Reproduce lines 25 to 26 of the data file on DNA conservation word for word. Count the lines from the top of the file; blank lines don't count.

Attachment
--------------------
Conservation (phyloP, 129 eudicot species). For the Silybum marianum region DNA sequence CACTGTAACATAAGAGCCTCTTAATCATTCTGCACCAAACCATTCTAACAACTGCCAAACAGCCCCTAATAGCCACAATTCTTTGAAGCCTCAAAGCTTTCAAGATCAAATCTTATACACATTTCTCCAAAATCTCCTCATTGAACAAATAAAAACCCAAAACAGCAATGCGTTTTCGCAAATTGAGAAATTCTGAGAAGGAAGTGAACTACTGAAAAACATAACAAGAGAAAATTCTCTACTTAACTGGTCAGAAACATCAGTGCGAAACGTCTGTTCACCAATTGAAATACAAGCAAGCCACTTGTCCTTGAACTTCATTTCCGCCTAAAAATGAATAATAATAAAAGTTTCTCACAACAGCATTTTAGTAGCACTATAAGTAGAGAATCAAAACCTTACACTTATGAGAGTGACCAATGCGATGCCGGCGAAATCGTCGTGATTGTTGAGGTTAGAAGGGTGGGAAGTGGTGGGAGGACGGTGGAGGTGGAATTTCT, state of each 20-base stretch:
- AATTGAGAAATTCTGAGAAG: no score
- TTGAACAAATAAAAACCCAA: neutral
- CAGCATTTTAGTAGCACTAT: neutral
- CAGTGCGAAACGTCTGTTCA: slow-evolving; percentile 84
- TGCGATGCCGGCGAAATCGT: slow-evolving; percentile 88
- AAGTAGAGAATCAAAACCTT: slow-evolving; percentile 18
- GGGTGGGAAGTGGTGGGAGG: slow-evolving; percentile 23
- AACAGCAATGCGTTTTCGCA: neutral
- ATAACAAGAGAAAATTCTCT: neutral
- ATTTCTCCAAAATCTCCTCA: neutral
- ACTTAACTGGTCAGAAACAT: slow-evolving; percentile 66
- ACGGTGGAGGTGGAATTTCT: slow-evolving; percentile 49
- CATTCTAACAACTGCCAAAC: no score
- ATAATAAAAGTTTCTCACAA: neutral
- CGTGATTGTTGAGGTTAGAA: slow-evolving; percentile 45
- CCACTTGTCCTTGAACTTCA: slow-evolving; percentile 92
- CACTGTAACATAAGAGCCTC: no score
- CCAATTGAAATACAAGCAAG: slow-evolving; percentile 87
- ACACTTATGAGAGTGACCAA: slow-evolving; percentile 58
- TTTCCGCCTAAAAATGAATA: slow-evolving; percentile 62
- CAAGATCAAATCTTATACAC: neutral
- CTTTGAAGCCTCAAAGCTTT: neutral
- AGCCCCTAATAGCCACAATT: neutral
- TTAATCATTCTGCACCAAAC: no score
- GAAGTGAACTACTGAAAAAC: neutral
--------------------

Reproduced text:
- TTAATCATTCTGCACCAAAC: no score
- GAAGTGAACTACTGAAAAAC: neutral